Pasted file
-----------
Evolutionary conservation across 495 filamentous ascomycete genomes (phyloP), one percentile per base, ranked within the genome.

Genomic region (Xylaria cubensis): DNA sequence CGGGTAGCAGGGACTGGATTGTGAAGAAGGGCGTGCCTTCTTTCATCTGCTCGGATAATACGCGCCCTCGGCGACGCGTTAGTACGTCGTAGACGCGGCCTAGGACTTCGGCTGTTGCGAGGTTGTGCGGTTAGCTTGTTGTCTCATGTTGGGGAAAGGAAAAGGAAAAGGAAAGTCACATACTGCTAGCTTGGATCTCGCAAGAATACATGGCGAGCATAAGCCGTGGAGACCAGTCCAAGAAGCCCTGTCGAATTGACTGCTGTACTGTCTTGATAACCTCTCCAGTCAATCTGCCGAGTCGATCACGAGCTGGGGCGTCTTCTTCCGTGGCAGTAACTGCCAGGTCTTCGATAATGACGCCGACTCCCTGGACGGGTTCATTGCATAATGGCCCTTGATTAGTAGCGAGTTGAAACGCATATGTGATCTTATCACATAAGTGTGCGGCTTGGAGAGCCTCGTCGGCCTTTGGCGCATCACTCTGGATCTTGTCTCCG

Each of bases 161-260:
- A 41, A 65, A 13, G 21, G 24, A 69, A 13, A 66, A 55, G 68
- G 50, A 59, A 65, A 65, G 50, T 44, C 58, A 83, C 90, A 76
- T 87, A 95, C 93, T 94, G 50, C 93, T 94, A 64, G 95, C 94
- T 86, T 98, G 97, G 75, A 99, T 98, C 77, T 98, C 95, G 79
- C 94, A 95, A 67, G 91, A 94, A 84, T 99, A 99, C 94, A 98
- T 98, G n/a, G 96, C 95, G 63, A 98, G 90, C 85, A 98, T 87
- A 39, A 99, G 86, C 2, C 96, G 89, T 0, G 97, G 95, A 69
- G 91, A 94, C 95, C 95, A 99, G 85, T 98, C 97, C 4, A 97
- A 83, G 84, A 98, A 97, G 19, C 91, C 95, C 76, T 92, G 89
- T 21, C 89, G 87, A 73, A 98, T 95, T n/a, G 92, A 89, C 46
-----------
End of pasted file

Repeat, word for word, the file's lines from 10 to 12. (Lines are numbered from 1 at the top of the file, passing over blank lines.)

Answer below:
- A 39, A 99, G 86, C 2, C 96, G 89, T 0, G 97, G 95, A 69
- G 91, A 94, C 95, C 95, A 99, G 85, T 98, C 97, C 4, A 97
- A 83, G 84, A 98, A 97, G 19, C 91, C 95, C 76, T 92, G 89